UNASUR meets as LA condemns attack on sovereignty

Issue 

The Bolivian presidential plane finally left Vienna Airport July 3, at  5.30am  (Bolivian time). This after a 14 hour period during which President Evo Morales was literally kidnapped and his plane interrupted in mid-flight without explanation, putting Bolivian president’s life in danger.

Four countries — France, Spain, Italy and Portugal — revoked flight permission while the plane was taking Morales and other officials home from an energy conference in Moscow.

The original route was Moscow, Lisbon (Portugal) to refuel, Guyana, and then La Paz. With no explanation, a few hours before departure time from Moscow, Portugal revoked the landing permit.

Therefore a second route was chosen to the Canary Islands (Spain), to refuel then to Guyana and La Paz. With this route the plane had to fly over France then Spain. But one hour before crossing into French airspace, and while the plane was in the air, French authorities denied the use of its airspace, and Italian authorities did likewise.

Too low on fuel to continue on its journey, the plane and the entire crew was put in danger. Finally it got permission for an emergency landing in Vienna.

Bolivian diplomats accused France, Portugal, and Spain  on July 2  of acting under US pressure to revoke permission for Morales’s plane to traverse their airspace or land on their airports on the way back to Bolivia.

Morales refused to give permission to have the Bolivian Presidential aircraft searched as this would violate international law and diplomatic immunity. Morales said: “I am not a delinquent so they can inspect the Bolivian Presidential plane. I am a president and I learned to know and respect international law. It seems that other presidents don’t do so.”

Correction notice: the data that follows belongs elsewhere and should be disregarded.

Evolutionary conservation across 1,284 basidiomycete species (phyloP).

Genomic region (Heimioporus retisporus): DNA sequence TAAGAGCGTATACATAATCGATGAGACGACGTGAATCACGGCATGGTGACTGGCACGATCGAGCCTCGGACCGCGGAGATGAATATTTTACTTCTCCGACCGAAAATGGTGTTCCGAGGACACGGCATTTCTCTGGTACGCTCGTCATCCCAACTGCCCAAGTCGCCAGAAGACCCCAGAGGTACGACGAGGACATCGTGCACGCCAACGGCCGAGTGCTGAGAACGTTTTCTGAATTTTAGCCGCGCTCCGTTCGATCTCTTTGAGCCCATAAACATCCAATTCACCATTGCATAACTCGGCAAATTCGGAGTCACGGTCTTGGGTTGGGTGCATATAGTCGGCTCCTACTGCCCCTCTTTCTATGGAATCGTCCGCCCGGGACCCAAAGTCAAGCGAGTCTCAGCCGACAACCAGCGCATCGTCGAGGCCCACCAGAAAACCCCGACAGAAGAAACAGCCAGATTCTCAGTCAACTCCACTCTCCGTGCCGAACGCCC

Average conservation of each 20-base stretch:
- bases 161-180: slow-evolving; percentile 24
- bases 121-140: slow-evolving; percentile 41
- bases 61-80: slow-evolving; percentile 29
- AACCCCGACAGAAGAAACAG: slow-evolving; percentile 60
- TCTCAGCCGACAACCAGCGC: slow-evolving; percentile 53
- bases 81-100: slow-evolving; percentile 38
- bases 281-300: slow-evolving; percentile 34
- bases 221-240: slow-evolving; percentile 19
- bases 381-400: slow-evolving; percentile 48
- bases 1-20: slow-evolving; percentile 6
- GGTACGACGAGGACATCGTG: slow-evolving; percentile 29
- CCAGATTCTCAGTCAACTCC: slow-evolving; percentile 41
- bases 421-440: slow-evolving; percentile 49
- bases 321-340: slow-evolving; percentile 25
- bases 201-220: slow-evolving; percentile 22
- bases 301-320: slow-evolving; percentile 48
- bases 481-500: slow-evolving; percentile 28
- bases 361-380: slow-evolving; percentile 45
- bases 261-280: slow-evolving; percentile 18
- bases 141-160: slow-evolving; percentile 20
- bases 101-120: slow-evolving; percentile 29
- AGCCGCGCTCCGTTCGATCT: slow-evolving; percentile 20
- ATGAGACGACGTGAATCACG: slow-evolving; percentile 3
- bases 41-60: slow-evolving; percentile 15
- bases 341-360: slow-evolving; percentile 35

Therefore he categorically refused to allow the request of Spain authorities to inspect his plane.

From Vienna Airport, Morales said: “We won’t be threatened. We are a small country but with dignity. I tell the European countries, we are not in times of colonisation and we won’t be intimidated. This is the time of the peoples.”

Bolivian United Nations representative Sacha Llorenti said there was no doubt that this was an order from the White House. “By no means should a diplomatic plane with the president aboard be diverted from its route and forced to land in another country.”

Bolivian officials said Spain, France, Portugal, and Italy blocked the plane from flying over or land in their territories based on unfounded rumors that Edward Snowden was on board.

Snowden is the former CIA employee who revealed classified secrets of spying abuse and the massive global phone and Internet surveillance program that the National Security Agency (NSA) operates, which has indeed violated the privacy rights of millions of people in the world.

“We don’t know who invented this lie,” Bolivian foreign minister David Choquehuanca said in La Paz. “We want to denounce to the international community this injustice with the plane of President Evo Morales.”

Many Latin American countries stated their outrage and condemned this act of aggression against a Latin American Head of State. The Union of South American Nations (UNASUR) called an emergency meeting on July 4 in Cochabamba, Bolivia.

The Bolivarian Alliance for the Peoples of Our America (ALBA, an anti-imperialist bloc including Bolivia) also called an emergency meeting. The Organisation of American States' top representative said: “Nothing justifies the action of total disrespect to the highest authority of a country.”

Angry but peaceful protesters gathered outside the French Embassy in La Paz, Bolivia, late on July 2.

Choquehuanca was requested by Bolivian Vice-President Alvaro Garcia Linera to call the ambassadors of Spain, France, Italy, and Portugal for consultations.

Similarly a formal letter of complaint and protest to the United Nations and to the High Commissioner of Human Rights was sent for this case of aggression against a head of state and violation of international law.

[Article is reprinted from Toronto Bolivia Solidarity. Juan Valencia is a Bolivian social activist based in Toronto.] 

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